Rorate Caeli

The End of the "Reform of the Reform":
"I too came to see the futility of trying to repair
what is, at bottom, structurally unsound"

Dom Mark Daniel Kirby, now prior of Silverstream Priory, in County Meath, Ireland, has always been one of our favorite reads on the web with his Vultus Christi blog. Since his position on the "Reform of the Reform" is now fully public, I believe I may now speak of one of our e-mail conversations many years ago when I repeated my permanent opinion, from since even before I joined the Catholic Church, that the "Reform of the Reform" was impossible in practice and throughout the width of the Latin Church (even if made with the best of intentions) because the Novus Ordo is liturgically "unsalvageable" — he said, in kinder words, he had at the time reached the same conclusion. Like most of the Brutalist buildings that ruined so many beautiful English towns and cities at the same time it was being put in place, the Novus Ordo is an unsound artificial accretion to a venerable organically developing being.

This does not mean that the Novus Ordo is not valid, or that many souls do not benefit from Sacraments and prayers dispensed with the made-up 1960s and 1970s rites, just that they are liturgically gravely deficient, historically untenable, prone to subjective whims and preferences, and simply irreformable. They are what they are, and that is that. While the present is discouraging in many ways, what the decades and centuries to come will bring is quite another matter. Let each one of us make our own effort according to our own state in life. Lest we be misunderstood, we are not gleeful great minds are reaching the same conclusion: it is instead terrifying to contemplate the work that is to be done by generations to come. May God help us  — and them.


Dom Kirby's words:

Father Hugh Somerville-Knapman, a Benedictine monk of Douai Abbey, has posted a brilliant essay on the sacred liturgy. For vast numbers of the faithful, the liturgy has become something unsettled and unsettling. Dom Hugh writes:

Monks live liturgy. “Let nothing be preferred to the Work of God” (Rule of St Benedict 43:3) our holy father St Benedict bids us. ... A monk with no taste for liturgy is akin to a bird who fears to fly: things can only be difficult and frustrating. ...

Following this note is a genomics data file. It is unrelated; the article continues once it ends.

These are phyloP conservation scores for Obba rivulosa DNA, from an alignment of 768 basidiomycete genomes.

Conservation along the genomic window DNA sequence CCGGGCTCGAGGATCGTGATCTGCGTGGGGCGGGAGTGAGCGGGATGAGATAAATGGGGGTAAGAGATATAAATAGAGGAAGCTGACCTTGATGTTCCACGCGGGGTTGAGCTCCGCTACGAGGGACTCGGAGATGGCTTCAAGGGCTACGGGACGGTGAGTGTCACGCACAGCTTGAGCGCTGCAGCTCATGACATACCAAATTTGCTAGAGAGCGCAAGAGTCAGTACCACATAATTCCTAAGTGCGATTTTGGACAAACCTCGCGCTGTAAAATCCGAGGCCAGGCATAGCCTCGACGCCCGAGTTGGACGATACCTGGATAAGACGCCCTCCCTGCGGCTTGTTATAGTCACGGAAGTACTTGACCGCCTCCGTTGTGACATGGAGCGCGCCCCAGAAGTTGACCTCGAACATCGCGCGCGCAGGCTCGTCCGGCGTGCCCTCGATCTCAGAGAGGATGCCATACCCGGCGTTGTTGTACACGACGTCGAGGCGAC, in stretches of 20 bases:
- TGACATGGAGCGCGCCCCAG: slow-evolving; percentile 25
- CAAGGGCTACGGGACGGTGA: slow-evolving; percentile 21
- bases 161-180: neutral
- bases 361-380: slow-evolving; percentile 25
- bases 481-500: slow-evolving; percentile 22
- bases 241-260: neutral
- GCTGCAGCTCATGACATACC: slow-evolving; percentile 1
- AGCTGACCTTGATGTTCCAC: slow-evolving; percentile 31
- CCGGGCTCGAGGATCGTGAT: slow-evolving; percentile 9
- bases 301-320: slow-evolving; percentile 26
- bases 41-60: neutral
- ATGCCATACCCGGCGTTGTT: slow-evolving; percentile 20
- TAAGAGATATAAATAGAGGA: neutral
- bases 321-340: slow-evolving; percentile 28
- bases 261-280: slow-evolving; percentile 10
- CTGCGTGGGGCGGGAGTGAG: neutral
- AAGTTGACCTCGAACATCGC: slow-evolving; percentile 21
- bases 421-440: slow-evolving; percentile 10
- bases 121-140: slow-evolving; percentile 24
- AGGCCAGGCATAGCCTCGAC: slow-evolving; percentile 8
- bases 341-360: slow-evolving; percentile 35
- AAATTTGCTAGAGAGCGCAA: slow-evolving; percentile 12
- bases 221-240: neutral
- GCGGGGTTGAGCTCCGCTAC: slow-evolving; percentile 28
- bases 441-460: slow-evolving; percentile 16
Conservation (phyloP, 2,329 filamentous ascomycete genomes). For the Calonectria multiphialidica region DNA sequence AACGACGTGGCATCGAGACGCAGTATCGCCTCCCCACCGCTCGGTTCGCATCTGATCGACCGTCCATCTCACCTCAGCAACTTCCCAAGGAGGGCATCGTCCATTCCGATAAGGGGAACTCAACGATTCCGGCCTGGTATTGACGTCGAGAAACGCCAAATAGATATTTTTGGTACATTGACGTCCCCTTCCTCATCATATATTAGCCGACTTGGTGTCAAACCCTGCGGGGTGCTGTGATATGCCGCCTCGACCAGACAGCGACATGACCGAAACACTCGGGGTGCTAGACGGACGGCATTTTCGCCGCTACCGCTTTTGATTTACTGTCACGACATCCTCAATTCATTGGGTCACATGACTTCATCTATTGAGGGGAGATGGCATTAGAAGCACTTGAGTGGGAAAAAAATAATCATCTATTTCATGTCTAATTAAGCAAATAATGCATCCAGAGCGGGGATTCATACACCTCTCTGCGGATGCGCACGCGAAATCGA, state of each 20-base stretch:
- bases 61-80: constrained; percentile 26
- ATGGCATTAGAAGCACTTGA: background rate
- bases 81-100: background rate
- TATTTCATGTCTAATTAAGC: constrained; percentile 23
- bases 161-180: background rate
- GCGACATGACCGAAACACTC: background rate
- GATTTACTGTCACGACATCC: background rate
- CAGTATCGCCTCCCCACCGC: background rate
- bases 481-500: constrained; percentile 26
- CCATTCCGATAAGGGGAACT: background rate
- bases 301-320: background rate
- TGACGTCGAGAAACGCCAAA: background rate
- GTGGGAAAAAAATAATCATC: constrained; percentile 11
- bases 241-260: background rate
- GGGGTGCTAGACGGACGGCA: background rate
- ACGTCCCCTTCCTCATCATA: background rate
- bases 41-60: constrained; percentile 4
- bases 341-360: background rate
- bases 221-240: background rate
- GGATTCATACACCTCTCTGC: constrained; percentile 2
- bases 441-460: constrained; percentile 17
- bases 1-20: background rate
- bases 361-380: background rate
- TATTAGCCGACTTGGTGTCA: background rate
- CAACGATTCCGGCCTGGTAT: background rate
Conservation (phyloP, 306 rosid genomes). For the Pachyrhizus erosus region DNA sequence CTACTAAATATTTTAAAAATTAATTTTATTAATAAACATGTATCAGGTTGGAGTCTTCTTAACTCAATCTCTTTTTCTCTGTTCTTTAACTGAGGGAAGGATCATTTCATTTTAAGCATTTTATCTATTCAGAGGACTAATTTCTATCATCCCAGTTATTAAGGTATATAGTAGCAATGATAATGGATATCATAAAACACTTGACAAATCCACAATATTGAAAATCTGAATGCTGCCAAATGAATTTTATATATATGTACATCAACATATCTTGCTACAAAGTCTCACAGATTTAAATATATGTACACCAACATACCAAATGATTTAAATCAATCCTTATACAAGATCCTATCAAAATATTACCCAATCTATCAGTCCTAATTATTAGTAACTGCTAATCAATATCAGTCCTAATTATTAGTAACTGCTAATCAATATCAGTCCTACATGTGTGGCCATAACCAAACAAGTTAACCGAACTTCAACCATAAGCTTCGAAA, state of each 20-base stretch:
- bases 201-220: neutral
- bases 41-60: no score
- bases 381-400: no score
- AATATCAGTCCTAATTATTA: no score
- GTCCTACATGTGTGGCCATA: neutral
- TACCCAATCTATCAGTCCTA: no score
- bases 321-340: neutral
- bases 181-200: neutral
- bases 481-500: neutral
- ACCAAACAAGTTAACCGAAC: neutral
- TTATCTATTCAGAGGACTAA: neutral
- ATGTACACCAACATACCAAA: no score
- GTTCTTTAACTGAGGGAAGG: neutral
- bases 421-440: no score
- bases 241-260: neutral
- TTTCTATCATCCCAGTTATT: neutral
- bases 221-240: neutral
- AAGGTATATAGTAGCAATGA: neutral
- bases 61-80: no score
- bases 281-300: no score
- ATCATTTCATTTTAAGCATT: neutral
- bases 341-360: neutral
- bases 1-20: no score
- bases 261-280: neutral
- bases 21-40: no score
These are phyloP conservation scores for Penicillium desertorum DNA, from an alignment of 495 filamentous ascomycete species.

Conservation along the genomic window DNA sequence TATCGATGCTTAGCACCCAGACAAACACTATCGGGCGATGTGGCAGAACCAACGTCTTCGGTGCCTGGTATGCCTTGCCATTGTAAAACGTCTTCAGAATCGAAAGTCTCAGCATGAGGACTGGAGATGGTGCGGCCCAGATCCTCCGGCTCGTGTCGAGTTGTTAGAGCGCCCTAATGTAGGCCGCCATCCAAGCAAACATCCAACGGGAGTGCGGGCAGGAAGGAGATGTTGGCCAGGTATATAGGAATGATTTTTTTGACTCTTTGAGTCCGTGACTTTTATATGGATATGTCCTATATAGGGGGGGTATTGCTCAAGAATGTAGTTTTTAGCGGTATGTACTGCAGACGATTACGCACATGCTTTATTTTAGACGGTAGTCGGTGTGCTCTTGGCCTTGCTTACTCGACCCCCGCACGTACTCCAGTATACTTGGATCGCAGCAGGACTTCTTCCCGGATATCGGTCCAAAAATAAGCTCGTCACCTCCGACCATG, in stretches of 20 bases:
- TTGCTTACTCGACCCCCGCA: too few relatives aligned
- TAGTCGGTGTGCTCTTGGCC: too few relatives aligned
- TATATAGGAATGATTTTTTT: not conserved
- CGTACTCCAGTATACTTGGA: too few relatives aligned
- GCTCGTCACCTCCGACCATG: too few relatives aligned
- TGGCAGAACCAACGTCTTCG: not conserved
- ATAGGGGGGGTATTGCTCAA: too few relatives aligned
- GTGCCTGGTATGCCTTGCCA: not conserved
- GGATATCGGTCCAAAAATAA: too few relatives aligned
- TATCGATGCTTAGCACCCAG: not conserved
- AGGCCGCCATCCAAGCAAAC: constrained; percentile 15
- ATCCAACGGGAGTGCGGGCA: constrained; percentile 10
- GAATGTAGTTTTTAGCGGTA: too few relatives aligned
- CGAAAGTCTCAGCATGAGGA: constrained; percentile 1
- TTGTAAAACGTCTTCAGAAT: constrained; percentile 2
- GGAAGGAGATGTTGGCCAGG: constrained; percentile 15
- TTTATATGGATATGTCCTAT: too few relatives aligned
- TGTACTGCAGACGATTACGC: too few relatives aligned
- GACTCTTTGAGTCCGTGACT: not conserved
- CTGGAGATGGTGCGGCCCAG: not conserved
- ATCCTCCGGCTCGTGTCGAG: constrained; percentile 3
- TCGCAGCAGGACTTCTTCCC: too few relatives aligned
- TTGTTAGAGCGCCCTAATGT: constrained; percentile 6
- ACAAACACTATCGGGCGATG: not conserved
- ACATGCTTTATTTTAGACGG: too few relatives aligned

Father Thomas Kocik‘s article of 9 February 2014 discussing his long–standing and courageous commitment to the “reform of the reform” and his disillusionment with the possibility of it being realised dovetails with Father Hugh’s observations. I was, at one time, as deeply committed to the reform of the reform as was Father Kocik, having contributed to the Beyond the Prosaic conference at Oxford in 1996 and to the book that followed it. Like Father Kocik, although several years earlier, I came to see the futility of trying to repair something that, at bottom, is structurally unsound. Nowhere is the old adage, “Haste makes waste”, truer than when applied to the precipitous reform of liturgical rites and the books that contain them. In most places the liturgical landscape has become a dreary wasteland. The liturgical rites and books prepared so feverishly in the wake of the Second Vatican Council have been tried and found wanting.

There are, it is true, liturgical oases here and there, where the reformed rites are carried out intelligently, with dignity, reverence, and devotion — I am thinking of certain communities, monasteries, and parishes, the Communauté de Saint-Martin, for example — but these subjective qualities cannot make up for the objective flaws and structural weaknesses inherent in the same rites.

Although I am content with the sacred liturgy as we celebrate it here at Silverstream Priory, using the 1962 Missal and the traditional Benedictine choir books for the Divine Office — however modestly and humbly, and with limited means — I affirm and share the conclusions and aspirations of both Father Hugh and Father Kocik. The passing of the years has demonstrated the intrinsic inadequacies of the reformed liturgical books of the last post–conciliar era. The cracks in the post–conciliar liturgical edifice became evident almost as soon as the new rites began to be “lived in.” Today, the same edifice appears like so many shabby buildings put up hastily during an economic boom, now revealing their structural flaws, and threatening imminent collapse. [Source]

Our own Fr. Richard G. Cipolla discussed the same article a few days ago: The End of the “Reform of the Reform”: Father Kocik’s "Tract 90".